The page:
German economist; born at Munich June 2, 1812; died at Giessen March 19, 1873. While still very young he lost both parents, and was cared for in the house of a well-known philologist, Döderlein, in Erlangen, after his brother, Friedrich Julius Stahl, had adopted Christianity. After completing his studies at the gymnasium he attended the universities of Munich and Halle, and devoted himself particularly to the study of physics and chemistry, later securing a position as teacher at the industrial school in Fürth. Encouraged by Professor Hermann of Erlangen, he applied himself zealously to the study of political economy, and finally established himself as docent of that science at the University of Erlangen, where he soon received an appointment as associate professor. In 1848 he was elected a representative to the Frankfort Parliament, and three years later received a call as professor at the University of Giessen, where he remained until his death.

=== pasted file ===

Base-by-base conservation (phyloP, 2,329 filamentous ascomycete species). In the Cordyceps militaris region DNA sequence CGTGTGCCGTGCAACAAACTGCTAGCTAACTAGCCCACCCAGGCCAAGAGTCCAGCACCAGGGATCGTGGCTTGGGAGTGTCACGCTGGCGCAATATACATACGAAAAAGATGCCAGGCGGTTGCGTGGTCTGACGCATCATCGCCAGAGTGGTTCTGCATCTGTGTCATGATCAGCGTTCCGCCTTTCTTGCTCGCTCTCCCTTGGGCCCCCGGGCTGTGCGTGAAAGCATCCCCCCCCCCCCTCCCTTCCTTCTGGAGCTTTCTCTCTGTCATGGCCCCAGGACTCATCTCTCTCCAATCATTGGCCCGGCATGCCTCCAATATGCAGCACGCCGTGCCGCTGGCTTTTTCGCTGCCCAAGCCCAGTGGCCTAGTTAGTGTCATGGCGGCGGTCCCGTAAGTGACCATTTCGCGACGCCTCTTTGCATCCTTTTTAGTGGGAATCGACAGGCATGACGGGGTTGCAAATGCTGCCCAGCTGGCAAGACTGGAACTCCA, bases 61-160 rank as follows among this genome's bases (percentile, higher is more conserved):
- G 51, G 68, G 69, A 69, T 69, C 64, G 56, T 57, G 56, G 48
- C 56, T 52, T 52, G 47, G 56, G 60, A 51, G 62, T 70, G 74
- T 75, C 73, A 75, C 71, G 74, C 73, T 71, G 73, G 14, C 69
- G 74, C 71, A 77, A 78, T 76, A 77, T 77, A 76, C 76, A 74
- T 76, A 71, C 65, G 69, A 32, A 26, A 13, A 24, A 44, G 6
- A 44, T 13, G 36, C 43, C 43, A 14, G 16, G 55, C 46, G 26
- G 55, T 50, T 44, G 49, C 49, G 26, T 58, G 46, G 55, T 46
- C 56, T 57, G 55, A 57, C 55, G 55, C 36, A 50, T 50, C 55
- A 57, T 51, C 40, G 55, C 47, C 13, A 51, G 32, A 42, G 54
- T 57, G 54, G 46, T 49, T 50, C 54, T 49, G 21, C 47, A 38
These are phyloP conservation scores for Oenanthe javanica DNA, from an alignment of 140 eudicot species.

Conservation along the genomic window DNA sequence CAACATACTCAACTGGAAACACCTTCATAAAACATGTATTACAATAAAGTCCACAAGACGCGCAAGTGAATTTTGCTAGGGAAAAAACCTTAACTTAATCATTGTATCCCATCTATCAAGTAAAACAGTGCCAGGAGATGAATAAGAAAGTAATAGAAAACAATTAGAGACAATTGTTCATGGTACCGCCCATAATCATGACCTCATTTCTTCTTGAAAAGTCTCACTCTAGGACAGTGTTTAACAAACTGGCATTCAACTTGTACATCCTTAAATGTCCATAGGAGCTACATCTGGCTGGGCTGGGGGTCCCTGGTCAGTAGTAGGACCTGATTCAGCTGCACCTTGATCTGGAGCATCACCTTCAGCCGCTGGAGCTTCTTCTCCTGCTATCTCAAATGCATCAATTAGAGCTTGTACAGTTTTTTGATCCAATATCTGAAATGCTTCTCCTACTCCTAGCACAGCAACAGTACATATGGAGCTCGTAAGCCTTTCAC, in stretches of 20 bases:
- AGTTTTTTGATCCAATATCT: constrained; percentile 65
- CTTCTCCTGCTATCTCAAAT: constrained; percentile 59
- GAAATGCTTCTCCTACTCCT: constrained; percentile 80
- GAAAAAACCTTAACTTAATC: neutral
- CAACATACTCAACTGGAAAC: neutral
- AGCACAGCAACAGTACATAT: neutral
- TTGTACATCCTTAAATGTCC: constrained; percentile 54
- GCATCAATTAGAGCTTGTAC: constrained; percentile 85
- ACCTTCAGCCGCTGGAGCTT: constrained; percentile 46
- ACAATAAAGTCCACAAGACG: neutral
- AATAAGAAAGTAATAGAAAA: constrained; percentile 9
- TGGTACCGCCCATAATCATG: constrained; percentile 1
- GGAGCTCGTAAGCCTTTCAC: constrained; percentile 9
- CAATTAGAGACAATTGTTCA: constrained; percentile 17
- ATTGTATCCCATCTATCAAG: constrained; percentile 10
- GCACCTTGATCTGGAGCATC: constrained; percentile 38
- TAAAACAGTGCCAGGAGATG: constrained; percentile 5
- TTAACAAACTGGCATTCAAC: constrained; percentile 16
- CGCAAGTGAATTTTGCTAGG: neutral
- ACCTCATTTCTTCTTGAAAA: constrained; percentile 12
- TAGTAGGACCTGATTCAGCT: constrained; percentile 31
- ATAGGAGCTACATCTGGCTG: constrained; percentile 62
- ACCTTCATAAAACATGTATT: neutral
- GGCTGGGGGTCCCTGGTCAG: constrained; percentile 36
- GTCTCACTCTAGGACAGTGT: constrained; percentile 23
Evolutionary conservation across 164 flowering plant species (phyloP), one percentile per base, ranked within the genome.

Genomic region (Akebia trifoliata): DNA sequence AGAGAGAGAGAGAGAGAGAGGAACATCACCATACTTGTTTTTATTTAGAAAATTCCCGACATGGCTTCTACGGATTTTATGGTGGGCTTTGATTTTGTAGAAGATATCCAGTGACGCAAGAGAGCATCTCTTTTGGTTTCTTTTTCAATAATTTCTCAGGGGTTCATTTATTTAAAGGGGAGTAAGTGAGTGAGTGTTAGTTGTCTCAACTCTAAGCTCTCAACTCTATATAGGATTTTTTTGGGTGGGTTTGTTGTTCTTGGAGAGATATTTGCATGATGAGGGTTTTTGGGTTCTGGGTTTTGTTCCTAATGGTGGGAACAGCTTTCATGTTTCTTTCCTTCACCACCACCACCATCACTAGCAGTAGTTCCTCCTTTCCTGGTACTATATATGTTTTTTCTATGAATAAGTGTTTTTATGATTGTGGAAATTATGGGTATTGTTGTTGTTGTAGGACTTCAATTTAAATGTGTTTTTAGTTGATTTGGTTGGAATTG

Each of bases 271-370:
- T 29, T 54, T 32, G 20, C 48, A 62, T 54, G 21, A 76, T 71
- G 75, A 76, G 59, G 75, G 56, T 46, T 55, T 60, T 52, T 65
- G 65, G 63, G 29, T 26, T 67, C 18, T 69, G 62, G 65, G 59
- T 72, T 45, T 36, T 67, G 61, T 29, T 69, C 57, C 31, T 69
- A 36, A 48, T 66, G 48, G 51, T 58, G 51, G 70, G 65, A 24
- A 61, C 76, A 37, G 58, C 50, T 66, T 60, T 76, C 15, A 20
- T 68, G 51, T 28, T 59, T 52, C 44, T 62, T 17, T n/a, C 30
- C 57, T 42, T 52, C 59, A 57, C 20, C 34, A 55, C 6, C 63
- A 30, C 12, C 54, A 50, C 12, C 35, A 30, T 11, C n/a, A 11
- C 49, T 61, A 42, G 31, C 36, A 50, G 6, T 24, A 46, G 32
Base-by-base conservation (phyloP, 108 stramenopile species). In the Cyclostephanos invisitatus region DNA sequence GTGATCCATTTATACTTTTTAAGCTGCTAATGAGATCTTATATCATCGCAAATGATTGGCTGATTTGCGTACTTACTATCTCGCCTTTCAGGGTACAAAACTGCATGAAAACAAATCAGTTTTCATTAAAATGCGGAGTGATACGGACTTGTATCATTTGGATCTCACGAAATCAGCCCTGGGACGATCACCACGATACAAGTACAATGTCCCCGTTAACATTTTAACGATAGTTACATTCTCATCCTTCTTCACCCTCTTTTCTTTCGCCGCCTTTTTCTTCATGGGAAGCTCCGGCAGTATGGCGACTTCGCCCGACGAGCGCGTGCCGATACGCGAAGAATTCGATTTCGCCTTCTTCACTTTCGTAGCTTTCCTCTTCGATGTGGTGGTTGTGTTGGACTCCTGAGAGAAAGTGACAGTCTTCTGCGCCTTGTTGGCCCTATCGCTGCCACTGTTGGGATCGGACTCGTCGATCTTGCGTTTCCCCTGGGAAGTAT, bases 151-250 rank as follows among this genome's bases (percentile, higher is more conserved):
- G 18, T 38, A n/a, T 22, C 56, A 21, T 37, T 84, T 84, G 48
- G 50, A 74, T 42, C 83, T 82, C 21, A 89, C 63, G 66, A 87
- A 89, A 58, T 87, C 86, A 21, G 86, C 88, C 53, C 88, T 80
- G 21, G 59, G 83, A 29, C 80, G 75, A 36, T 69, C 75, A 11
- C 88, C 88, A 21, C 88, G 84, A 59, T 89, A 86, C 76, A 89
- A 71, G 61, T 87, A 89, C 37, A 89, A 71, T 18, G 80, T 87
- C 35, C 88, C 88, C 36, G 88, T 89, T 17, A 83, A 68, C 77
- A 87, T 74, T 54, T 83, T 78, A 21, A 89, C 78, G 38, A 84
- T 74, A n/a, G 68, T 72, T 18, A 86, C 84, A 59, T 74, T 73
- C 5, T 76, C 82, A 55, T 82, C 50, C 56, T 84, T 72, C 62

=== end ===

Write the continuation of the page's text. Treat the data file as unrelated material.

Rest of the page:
Of Stahl's published works the following are the most important: "Die Einführung der Neueren Staatsprincipien im Grossherzogthum Hessen," Giessen, 1862; "Die Bedeutung der Arbeiter-Associationen in Vergangenheit und Gegenwart," ib. 1867; and "Das Deutsche Handwerk," ib. 1874.
- K. Umpfenbach, in Allg. Deutsche Biographie, xxxv. 403.